same process, 1 ton and 1,216 pounds of concentrated ore. The present working of these machines is not very close. No mineral escapes with the light rock or waste, but a portion of the rock goes with the mineral. This manner of dressing the rock is a success, as will be seen by the following: Stewart charges for reducing this class of ore $35 per ton; three tons, at $35, $105. For dressing three tons into one, at $10, $30; reducing, per ton, $35; total, $65; a saving to the mine-owner on every three tons of third-class ore of $40. So far this process is a success. The fact must not be lost sight of, however, that this method of separation can only be applied to that class of ores in which the silver is carried by the heavier minerals, such as zinc and lead. When the silver exists principally as a sulphuret the process cannot be worked so closely, and happily does not need to, as this class of ore is rich enough without concentration.


The process of smelting in reverberatories, as employed at Professor Hill's works, is acknowledged to be expensive in fuel and labor, but claimed to be necessitated by the nature of the ores and fluxes. Several attempts have been made to smelt in cupola-furnaces, but most of them have failed, because they required a supply of galena, which could not be obtained. It is a prevalent delusion in Colorado that immense quantities of galena ores can be had by calling for them; but the demand has been repeatedly made in vain. Even the galenas of Clear Creek County are in general so highly charged with zinc-blende, pyrites, etc., as to unfit them for the cupola.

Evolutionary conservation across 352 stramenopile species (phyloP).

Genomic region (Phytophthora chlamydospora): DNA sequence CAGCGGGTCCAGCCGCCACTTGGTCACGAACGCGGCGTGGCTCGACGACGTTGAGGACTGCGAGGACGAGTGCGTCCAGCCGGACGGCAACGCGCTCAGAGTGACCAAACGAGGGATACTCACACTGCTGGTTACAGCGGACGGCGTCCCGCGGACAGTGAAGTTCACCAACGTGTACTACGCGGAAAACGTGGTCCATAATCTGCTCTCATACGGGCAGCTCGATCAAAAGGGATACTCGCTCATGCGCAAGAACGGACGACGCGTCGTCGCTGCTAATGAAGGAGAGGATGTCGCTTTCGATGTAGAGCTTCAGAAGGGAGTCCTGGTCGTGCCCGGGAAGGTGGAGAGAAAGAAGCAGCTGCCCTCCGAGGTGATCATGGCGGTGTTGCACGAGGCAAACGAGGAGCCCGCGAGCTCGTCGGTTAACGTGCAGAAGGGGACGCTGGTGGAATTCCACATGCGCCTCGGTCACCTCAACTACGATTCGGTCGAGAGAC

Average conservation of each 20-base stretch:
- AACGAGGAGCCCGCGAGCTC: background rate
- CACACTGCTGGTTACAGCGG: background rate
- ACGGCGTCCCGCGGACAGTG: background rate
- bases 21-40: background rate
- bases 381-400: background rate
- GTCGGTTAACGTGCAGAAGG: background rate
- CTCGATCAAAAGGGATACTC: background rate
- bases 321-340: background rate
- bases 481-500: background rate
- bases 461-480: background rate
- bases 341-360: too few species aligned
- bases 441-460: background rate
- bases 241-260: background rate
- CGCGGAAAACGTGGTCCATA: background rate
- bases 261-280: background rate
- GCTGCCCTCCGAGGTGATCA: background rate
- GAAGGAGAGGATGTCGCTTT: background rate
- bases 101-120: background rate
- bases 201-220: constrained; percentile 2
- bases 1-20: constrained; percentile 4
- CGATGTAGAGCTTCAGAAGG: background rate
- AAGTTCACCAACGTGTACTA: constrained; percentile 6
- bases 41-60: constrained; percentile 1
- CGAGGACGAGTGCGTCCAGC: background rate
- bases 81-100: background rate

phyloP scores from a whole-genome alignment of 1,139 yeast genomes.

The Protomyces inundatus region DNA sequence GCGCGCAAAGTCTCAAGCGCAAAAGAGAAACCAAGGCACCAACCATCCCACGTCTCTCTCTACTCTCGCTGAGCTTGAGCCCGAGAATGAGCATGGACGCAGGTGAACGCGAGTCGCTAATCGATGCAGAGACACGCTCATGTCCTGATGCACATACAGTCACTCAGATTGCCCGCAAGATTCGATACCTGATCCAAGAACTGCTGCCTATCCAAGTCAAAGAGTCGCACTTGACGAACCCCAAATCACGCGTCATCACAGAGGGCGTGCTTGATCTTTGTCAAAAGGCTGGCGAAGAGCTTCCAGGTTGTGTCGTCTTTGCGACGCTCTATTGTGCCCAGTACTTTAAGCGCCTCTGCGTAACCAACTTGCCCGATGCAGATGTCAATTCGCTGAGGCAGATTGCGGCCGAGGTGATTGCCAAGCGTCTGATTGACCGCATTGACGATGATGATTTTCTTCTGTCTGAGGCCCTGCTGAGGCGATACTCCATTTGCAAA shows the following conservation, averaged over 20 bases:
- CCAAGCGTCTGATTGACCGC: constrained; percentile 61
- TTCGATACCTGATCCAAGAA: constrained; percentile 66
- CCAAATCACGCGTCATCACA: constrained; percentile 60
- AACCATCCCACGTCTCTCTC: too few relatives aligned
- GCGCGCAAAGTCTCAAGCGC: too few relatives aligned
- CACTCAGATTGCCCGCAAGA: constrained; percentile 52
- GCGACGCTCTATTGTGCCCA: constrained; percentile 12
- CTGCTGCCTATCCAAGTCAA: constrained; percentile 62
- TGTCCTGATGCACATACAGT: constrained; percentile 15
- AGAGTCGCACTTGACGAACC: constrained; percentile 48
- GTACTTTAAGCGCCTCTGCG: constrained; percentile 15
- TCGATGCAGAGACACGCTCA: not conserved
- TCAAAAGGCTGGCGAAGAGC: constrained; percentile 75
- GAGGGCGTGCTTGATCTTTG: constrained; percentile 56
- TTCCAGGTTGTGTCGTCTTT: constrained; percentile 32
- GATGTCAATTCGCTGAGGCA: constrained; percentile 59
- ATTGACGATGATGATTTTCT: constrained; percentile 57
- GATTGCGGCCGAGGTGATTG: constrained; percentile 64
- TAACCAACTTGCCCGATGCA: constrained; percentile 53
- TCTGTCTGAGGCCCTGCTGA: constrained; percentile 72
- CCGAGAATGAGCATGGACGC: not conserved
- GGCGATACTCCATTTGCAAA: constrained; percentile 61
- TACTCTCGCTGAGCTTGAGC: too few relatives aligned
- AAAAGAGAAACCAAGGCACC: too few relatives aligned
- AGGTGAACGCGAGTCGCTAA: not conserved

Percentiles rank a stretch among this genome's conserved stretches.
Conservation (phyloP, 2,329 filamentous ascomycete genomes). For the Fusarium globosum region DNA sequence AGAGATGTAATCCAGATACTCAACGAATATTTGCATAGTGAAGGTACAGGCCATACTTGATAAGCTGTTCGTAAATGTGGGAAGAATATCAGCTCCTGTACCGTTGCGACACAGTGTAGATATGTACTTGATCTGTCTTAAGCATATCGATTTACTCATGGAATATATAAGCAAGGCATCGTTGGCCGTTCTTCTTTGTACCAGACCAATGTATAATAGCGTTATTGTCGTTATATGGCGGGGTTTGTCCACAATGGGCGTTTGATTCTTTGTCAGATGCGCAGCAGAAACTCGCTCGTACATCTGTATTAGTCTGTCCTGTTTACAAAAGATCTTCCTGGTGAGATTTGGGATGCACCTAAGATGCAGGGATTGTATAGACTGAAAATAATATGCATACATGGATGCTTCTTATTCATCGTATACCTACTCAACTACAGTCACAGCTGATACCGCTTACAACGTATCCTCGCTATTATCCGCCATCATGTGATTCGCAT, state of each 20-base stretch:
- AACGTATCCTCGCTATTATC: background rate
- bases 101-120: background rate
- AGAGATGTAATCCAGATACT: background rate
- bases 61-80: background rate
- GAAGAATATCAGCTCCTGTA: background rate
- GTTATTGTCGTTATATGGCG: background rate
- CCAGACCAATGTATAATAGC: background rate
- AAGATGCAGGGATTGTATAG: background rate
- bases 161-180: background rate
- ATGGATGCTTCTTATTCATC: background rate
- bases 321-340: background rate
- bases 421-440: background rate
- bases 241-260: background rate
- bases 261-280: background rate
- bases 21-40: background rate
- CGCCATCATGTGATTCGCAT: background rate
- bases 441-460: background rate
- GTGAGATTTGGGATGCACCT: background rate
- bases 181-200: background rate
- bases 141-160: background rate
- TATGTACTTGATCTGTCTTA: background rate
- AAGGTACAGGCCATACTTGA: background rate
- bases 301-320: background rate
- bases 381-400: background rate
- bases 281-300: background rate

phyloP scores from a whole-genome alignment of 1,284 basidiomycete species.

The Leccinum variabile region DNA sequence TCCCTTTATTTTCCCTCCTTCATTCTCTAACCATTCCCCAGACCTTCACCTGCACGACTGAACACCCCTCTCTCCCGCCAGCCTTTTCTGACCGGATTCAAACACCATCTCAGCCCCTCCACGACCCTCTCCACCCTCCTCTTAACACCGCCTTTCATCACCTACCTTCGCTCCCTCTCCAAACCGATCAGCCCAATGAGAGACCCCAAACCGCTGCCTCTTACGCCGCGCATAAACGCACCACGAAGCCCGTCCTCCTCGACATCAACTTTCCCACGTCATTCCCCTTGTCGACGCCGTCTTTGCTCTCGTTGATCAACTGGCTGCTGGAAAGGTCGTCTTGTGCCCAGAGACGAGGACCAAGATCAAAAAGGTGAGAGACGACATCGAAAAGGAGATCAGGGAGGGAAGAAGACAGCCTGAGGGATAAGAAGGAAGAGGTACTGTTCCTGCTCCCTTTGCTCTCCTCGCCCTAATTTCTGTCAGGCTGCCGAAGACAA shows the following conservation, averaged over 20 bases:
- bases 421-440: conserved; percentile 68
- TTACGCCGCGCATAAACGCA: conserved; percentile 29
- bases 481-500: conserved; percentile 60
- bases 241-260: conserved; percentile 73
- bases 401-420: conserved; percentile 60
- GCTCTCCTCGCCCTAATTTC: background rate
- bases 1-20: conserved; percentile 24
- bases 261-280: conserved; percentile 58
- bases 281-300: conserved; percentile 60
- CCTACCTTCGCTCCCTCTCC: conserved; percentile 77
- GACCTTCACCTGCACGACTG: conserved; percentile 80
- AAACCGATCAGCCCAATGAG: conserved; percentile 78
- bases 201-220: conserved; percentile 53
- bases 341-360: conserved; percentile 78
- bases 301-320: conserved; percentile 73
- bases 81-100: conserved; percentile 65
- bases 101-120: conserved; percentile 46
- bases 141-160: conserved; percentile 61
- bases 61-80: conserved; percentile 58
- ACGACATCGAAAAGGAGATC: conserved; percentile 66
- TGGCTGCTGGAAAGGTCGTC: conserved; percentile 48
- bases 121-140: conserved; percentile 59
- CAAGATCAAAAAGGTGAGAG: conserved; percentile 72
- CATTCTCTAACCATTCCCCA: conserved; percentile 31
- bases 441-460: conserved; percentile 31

The Western smelting-works, erecting in Black Hawk, at the time of my last visit, under the charge of Mr. William West, a practical smelter, were on a somewhat different plan. The ore was to be desulphurized without crushing, in kilns, such as are used in the manufacture of sulphuric acid from pyrites, then melted in a cupola-furnace, producing a matte, which was to be recalcined and remelted, for concentration. The final separation of the metals was to be effected at the works, sulphuric acid being obtained from chambers to be erected in connection with the kilns. The capacity of the works was intended to be ten tons daily. In this plan, the cupola-smelting is similar to that effected in the copper-furnaces of Ducktown, Tennessee; but the greater proportion of iron-sulphurets in the Central City ores, the different nature of the gangue, and the more serious expense occasioned by short campaigns and "salamanders" render the undertaking more difficult in Colorado. The furnaces were substantially built; and I have since heard of a successful commencement of operations. The experiment is, in my opinion, a hazardous one; but I do not undertake to say it will fail from causes inherent in the metallurgical plan. My latest news, December 3, speaks of the works as running at full capacity.


The most significant single specimen in the fine array of minerals at the Denver Fair was a huge block of coal, said to weigh five and a half tons, from Marshall's mine, near Golden City. Another mine (Murphy's) furnished a single lump weighing two or three tons. The Marshall vein is 14 feet thick, of which 13 feet are workable coal. The question whether this coal can be used in metallurgical operations is an important one, and the answer is, I regret to say, somewhat doubtful. analysis published of the Marshall specimen (by whom made I do not know) gives but three per cent. of ash and three per cent. of water, the rest being put down as fixed carbon and hydro-carbon. Believing the coal to be lignite, I cannot believe it to be so nearly anhydrous. All lignites contain considerable water in chemical combination; and I fear


that in this analysis the coal was merely dried, and the loss in weight set down as water, while the chemically-combined water, passing off in the subsequent distillation, was reckoned with the hydro-carbon. The error, if such it is, is a vital one. The water in lignites not only decreases the amount of actual fuel, but by evaporation absorbs heat in the furnace; and it may be consequently difficult, or even impossible, to maintain high smelting temperatures with such fuel economically.